With the closing of the trade deficit gap of $4 billion from January to February, along with significant data demonstrating a 0.4 percent increase in inventory production across retail and wholesale inventories, it seems clear that the economy is poised for a period of sustained growth in GDP, even in the face of the recently released data indicating a first-quarter slowdown for the 2017 year.

As most economists — not to mention the officials at the Federal Reserve — have concluded, the first-quarter slowdown in GDP growth does not appear indicative of an emerging economic trend. Instead, a closer look at the data reveals the existence of the necessary preconditions supporting the onset of a sustained period of stable economic growth. Given the fact that service-related trade patterns tend to remain stable and relatively predictive on a month-to-month basis, the $4-billion decline in the trade deficit pertaining only to goods offers ample support for an optimistic economic view for the foreseeable future.

Chinese Investors Continue to Invest Heavily in US Real Estate Market

Over the past few years, countless real estate industry headlines have focused on Chinese investors and their ongoing and genuinely staggering level of involvement in the commercial and residential real estate sectors. According to our own independent analyses, the past five years of data indicate Chinese investors are responsible for putting well over $100 billion into commercial and residential real estate properties throughout the United States.

While most of the attention has focused on the more high-profile efforts made by foreign investors to secure safe assets offshore — including, for example, the $2-billion sale of the Waldorf Astoria to the China-based insurance group Anbang as well as its failed attempt to secure the Starwood Group for a sum of $14 billion — a great deal of the activity taking place during the past five years reflects a high-volume effort inspired by a number of economic factors. It is these same economic factors that point to the likelihood that foreign investment will double over the course of the next five years.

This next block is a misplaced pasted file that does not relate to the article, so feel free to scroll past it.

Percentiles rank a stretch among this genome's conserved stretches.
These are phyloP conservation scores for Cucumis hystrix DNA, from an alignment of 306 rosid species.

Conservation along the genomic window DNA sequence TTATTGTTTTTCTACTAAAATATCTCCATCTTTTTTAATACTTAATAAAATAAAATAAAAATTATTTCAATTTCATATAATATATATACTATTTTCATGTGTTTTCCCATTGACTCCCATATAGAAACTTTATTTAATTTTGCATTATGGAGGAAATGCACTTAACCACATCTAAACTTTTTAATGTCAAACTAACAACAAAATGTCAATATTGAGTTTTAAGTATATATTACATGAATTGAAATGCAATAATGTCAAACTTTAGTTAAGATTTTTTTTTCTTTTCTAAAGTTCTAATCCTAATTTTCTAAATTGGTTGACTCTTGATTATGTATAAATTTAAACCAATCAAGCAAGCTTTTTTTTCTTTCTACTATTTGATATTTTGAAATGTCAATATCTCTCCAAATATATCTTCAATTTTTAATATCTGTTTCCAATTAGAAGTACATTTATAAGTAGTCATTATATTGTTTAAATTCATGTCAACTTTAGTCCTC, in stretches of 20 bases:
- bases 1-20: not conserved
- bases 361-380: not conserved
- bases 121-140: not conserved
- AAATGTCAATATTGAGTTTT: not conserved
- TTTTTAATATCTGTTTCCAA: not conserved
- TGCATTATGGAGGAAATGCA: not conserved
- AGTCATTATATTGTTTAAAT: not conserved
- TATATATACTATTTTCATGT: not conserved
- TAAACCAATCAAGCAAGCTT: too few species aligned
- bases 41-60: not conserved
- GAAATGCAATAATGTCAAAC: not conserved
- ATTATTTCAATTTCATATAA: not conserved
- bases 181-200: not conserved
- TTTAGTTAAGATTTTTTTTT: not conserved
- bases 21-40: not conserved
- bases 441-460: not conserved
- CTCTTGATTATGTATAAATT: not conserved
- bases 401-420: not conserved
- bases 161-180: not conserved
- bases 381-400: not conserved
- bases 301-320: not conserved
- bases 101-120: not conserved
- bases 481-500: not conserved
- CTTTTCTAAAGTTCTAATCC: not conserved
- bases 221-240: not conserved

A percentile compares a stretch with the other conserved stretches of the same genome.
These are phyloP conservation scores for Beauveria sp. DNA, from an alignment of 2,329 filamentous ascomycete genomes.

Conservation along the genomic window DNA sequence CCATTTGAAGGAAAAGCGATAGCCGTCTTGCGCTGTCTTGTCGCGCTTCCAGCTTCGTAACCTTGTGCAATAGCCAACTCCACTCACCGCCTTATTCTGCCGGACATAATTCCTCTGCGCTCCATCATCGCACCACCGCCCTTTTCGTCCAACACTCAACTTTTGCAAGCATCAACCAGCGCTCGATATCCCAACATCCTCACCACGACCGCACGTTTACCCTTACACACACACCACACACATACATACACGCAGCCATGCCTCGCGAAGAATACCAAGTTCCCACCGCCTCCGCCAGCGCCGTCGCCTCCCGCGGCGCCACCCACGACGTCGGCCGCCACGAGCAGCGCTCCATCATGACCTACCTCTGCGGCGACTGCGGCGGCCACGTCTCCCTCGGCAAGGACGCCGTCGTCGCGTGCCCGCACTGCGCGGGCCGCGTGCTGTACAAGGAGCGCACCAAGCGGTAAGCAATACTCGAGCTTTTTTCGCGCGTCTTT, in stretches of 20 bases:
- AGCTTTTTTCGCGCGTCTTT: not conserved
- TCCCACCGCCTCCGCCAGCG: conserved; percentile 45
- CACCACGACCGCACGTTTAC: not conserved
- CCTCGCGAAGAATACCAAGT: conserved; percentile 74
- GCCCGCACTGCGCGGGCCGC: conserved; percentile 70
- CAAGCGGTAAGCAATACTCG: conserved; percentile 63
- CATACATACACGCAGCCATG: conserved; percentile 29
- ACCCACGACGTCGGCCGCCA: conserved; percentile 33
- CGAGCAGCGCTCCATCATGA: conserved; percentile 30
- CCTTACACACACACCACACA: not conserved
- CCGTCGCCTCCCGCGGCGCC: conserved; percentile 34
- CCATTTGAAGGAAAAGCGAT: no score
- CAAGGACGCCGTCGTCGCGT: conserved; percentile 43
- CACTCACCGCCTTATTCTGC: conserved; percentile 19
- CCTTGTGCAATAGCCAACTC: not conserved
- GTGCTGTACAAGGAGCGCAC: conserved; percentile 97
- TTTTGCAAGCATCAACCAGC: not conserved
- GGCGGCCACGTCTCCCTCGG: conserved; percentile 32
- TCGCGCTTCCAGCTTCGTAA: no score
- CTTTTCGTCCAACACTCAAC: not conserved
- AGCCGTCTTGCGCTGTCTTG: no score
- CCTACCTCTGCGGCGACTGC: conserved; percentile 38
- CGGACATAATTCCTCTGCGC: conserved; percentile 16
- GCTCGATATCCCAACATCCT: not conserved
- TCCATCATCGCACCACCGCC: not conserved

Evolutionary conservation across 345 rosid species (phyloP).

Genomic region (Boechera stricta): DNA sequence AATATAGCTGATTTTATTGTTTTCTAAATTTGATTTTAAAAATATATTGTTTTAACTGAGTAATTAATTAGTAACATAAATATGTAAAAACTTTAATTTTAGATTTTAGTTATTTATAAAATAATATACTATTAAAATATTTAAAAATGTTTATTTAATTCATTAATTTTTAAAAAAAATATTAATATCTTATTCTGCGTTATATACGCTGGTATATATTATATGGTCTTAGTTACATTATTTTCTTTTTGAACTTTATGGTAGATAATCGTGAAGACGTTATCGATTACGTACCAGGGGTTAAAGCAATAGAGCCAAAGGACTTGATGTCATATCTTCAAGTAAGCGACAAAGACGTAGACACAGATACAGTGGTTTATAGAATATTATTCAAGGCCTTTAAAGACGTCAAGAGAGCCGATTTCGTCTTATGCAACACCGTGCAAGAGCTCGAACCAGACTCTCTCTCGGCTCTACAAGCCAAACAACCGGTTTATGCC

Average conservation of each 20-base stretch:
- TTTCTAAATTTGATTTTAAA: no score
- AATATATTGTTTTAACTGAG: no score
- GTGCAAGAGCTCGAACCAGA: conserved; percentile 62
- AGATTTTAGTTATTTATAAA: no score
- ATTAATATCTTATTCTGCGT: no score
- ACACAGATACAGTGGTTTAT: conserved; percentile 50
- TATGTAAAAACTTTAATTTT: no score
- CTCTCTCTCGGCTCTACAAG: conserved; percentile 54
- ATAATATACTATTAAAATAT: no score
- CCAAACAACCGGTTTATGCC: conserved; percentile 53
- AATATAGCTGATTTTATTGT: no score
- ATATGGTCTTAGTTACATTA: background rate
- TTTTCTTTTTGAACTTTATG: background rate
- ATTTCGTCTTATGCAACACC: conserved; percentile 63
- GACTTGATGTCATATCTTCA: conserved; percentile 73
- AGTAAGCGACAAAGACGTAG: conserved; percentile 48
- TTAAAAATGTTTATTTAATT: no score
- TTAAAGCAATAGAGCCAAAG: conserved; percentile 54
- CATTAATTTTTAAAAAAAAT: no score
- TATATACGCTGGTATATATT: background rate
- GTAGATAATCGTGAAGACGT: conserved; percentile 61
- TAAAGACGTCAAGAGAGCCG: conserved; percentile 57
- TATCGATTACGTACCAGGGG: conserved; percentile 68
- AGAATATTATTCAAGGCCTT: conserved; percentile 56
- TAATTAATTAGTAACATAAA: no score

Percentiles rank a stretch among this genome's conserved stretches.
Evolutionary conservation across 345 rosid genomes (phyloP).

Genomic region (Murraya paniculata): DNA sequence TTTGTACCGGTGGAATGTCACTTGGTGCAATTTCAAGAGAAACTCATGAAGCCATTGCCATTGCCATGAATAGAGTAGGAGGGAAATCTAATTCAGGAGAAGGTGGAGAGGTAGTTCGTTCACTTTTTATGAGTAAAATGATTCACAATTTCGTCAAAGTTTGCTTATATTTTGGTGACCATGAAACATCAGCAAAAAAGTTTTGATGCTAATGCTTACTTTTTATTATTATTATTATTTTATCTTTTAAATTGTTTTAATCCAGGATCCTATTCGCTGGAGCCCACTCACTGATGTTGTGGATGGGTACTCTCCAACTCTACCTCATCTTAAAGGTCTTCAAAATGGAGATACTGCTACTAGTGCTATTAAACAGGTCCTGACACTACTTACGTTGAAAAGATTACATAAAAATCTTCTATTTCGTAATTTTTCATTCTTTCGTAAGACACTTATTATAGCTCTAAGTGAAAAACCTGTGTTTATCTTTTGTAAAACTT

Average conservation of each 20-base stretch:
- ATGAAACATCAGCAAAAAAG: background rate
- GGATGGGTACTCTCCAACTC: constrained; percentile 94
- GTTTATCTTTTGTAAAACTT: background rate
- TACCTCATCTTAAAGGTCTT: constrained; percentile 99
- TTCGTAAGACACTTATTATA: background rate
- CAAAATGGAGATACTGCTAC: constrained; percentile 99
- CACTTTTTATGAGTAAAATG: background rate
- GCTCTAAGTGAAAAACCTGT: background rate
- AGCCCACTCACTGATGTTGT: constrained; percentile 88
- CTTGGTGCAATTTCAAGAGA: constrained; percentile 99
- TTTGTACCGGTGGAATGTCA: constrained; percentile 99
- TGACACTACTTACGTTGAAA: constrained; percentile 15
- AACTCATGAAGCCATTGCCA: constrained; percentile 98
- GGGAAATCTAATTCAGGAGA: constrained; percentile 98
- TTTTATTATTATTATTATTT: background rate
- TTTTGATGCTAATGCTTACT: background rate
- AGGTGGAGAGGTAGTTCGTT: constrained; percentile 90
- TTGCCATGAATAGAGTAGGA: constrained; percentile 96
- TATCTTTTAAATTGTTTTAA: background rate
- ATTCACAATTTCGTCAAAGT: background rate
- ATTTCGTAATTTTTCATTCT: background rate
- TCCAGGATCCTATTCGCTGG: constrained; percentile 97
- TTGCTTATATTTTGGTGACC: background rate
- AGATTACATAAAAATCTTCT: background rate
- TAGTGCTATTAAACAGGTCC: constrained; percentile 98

The fall of the yuan is one of the primary motivating factors pushing Chinese investors into the US real estate market, as the projected stability of the US real estate market serves as a vehicle for wealth preservation in the face of growing concern regarding the yuan. With few limitations on foreign-based real estate purchases in the US, Chinese investors are essentially free to enter the real estate market, often with the goal of investing in a rental or resale property. Of course, many foreign investors also rely on a real estate investment as a vehicle for securing legal entry into the US via an EB-5 investor visa.

It’s worth noting that any analysis of Chinese activity in the US real estate market is quite likely to be underestimating the full extent of investment activity over the past five years. This is due to the simple fact that a large volume of foreign investments can be executed through front companies or trusts that are not necessarily subject to public disclosure. As a result, the historical data, as well as the predictive analyses based on that historical data, does not necessarily provide a comprehensive view of the sizable Chinese real estate investment activity in the US.

Although it is not possible to understand the complete extent of the investment activity undertaken by Chinese investors, it is clear that the activity is indeed substantial enough to have an impact on some of the nation’s largest and most expensive real estate markets. In fact, the bulk of the activity from investors based in China has focused on markets that include San Francisco, Miami, Chicago, Seattle, Los Angeles, and New York.

During the next five years, it is possible and perhaps even quite likely that Chinese real estate investments will account for a sum approaching $220 billion or more. While the bulk of that investment will likely be directed toward commercial properties, the residential real estate market in the US will also experience a continued rise in activity from foreign-based investors, with investors based out of China accounting for the majority of that activity.